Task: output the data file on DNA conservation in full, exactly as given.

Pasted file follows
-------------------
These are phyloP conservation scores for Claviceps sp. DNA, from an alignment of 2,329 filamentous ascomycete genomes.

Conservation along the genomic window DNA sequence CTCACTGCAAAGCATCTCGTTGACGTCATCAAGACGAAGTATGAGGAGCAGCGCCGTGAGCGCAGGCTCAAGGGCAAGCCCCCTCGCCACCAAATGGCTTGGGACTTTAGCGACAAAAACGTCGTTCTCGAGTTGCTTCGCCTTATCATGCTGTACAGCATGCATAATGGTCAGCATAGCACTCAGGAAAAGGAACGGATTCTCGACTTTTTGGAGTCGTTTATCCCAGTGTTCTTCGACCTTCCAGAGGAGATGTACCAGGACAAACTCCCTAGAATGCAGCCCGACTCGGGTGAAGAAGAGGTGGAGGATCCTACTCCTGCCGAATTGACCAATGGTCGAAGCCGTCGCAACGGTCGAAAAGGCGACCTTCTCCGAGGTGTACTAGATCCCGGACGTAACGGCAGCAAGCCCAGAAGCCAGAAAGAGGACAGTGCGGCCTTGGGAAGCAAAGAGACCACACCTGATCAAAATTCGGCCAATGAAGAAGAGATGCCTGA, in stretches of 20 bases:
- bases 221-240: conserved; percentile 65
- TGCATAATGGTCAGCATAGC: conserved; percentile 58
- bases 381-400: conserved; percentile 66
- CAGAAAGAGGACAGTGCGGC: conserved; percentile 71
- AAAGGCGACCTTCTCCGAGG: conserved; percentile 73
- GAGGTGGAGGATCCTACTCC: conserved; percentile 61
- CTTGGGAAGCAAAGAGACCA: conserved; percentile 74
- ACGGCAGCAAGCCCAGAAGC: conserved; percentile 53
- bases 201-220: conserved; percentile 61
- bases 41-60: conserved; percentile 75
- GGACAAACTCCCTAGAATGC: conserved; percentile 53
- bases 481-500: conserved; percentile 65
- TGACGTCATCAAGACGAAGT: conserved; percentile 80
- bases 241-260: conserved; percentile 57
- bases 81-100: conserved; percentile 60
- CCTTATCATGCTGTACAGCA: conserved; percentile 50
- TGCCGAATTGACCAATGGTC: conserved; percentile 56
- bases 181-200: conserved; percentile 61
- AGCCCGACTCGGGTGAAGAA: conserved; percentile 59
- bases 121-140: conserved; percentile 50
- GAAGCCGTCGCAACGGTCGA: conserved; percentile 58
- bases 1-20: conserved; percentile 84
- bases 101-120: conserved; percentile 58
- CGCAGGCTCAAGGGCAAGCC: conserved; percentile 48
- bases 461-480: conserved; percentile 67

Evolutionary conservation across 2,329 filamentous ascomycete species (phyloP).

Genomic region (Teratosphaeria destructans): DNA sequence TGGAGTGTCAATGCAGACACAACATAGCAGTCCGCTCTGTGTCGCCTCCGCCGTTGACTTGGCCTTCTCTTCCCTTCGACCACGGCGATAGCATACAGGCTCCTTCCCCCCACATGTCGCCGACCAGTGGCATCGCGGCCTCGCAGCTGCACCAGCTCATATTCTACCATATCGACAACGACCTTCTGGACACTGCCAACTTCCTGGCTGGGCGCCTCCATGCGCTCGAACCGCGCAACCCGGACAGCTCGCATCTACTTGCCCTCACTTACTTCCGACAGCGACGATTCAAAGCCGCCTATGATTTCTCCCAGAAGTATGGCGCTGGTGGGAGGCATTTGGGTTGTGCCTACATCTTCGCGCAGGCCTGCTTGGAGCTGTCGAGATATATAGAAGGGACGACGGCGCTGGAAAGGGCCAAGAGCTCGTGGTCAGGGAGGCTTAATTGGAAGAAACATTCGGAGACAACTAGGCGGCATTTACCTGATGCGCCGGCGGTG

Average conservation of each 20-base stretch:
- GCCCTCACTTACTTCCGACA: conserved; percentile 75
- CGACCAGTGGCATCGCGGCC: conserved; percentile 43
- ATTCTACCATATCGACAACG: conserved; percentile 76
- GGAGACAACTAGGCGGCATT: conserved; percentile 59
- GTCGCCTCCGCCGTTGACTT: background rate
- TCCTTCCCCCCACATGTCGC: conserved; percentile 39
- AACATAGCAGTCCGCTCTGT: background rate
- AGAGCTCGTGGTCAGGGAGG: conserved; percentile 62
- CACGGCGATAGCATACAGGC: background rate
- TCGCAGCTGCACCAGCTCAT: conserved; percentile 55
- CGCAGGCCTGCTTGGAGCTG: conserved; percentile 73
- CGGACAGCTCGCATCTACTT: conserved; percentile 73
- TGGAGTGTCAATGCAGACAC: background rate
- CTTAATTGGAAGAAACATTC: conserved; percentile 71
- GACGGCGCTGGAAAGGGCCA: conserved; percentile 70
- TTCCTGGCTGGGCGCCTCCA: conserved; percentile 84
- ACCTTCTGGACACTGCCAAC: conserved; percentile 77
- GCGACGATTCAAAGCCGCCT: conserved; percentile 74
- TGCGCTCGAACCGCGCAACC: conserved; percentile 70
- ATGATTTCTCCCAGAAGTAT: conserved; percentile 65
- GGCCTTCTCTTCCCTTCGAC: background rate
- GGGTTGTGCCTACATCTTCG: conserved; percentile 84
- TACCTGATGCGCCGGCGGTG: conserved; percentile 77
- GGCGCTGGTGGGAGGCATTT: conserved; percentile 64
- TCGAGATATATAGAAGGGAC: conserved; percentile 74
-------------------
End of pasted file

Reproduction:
These are phyloP conservation scores for Claviceps sp. DNA, from an alignment of 2,329 filamentous ascomycete genomes.

Conservation along the genomic window DNA sequence CTCACTGCAAAGCATCTCGTTGACGTCATCAAGACGAAGTATGAGGAGCAGCGCCGTGAGCGCAGGCTCAAGGGCAAGCCCCCTCGCCACCAAATGGCTTGGGACTTTAGCGACAAAAACGTCGTTCTCGAGTTGCTTCGCCTTATCATGCTGTACAGCATGCATAATGGTCAGCATAGCACTCAGGAAAAGGAACGGATTCTCGACTTTTTGGAGTCGTTTATCCCAGTGTTCTTCGACCTTCCAGAGGAGATGTACCAGGACAAACTCCCTAGAATGCAGCCCGACTCGGGTGAAGAAGAGGTGGAGGATCCTACTCCTGCCGAATTGACCAATGGTCGAAGCCGTCGCAACGGTCGAAAAGGCGACCTTCTCCGAGGTGTACTAGATCCCGGACGTAACGGCAGCAAGCCCAGAAGCCAGAAAGAGGACAGTGCGGCCTTGGGAAGCAAAGAGACCACACCTGATCAAAATTCGGCCAATGAAGAAGAGATGCCTGA, in stretches of 20 bases:
- bases 221-240: conserved; percentile 65
- TGCATAATGGTCAGCATAGC: conserved; percentile 58
- bases 381-400: conserved; percentile 66
- CAGAAAGAGGACAGTGCGGC: conserved; percentile 71
- AAAGGCGACCTTCTCCGAGG: conserved; percentile 73
- GAGGTGGAGGATCCTACTCC: conserved; percentile 61
- CTTGGGAAGCAAAGAGACCA: conserved; percentile 74
- ACGGCAGCAAGCCCAGAAGC: conserved; percentile 53
- bases 201-220: conserved; percentile 61
- bases 41-60: conserved; percentile 75
- GGACAAACTCCCTAGAATGC: conserved; percentile 53
- bases 481-500: conserved; percentile 65
- TGACGTCATCAAGACGAAGT: conserved; percentile 80
- bases 241-260: conserved; percentile 57
- bases 81-100: conserved; percentile 60
- CCTTATCATGCTGTACAGCA: conserved; percentile 50
- TGCCGAATTGACCAATGGTC: conserved; percentile 56
- bases 181-200: conserved; percentile 61
- AGCCCGACTCGGGTGAAGAA: conserved; percentile 59
- bases 121-140: conserved; percentile 50
- GAAGCCGTCGCAACGGTCGA: conserved; percentile 58
- bases 1-20: conserved; percentile 84
- bases 101-120: conserved; percentile 58
- CGCAGGCTCAAGGGCAAGCC: conserved; percentile 48
- bases 461-480: conserved; percentile 67

Evolutionary conservation across 2,329 filamentous ascomycete species (phyloP).

Genomic region (Teratosphaeria destructans): DNA sequence TGGAGTGTCAATGCAGACACAACATAGCAGTCCGCTCTGTGTCGCCTCCGCCGTTGACTTGGCCTTCTCTTCCCTTCGACCACGGCGATAGCATACAGGCTCCTTCCCCCCACATGTCGCCGACCAGTGGCATCGCGGCCTCGCAGCTGCACCAGCTCATATTCTACCATATCGACAACGACCTTCTGGACACTGCCAACTTCCTGGCTGGGCGCCTCCATGCGCTCGAACCGCGCAACCCGGACAGCTCGCATCTACTTGCCCTCACTTACTTCCGACAGCGACGATTCAAAGCCGCCTATGATTTCTCCCAGAAGTATGGCGCTGGTGGGAGGCATTTGGGTTGTGCCTACATCTTCGCGCAGGCCTGCTTGGAGCTGTCGAGATATATAGAAGGGACGACGGCGCTGGAAAGGGCCAAGAGCTCGTGGTCAGGGAGGCTTAATTGGAAGAAACATTCGGAGACAACTAGGCGGCATTTACCTGATGCGCCGGCGGTG

Average conservation of each 20-base stretch:
- GCCCTCACTTACTTCCGACA: conserved; percentile 75
- CGACCAGTGGCATCGCGGCC: conserved; percentile 43
- ATTCTACCATATCGACAACG: conserved; percentile 76
- GGAGACAACTAGGCGGCATT: conserved; percentile 59
- GTCGCCTCCGCCGTTGACTT: background rate
- TCCTTCCCCCCACATGTCGC: conserved; percentile 39
- AACATAGCAGTCCGCTCTGT: background rate
- AGAGCTCGTGGTCAGGGAGG: conserved; percentile 62
- CACGGCGATAGCATACAGGC: background rate
- TCGCAGCTGCACCAGCTCAT: conserved; percentile 55
- CGCAGGCCTGCTTGGAGCTG: conserved; percentile 73
- CGGACAGCTCGCATCTACTT: conserved; percentile 73
- TGGAGTGTCAATGCAGACAC: background rate
- CTTAATTGGAAGAAACATTC: conserved; percentile 71
- GACGGCGCTGGAAAGGGCCA: conserved; percentile 70
- TTCCTGGCTGGGCGCCTCCA: conserved; percentile 84
- ACCTTCTGGACACTGCCAAC: conserved; percentile 77
- GCGACGATTCAAAGCCGCCT: conserved; percentile 74
- TGCGCTCGAACCGCGCAACC: conserved; percentile 70
- ATGATTTCTCCCAGAAGTAT: conserved; percentile 65
- GGCCTTCTCTTCCCTTCGAC: background rate
- GGGTTGTGCCTACATCTTCG: conserved; percentile 84
- TACCTGATGCGCCGGCGGTG: conserved; percentile 77
- GGCGCTGGTGGGAGGCATTT: conserved; percentile 64
- TCGAGATATATAGAAGGGAC: conserved; percentile 74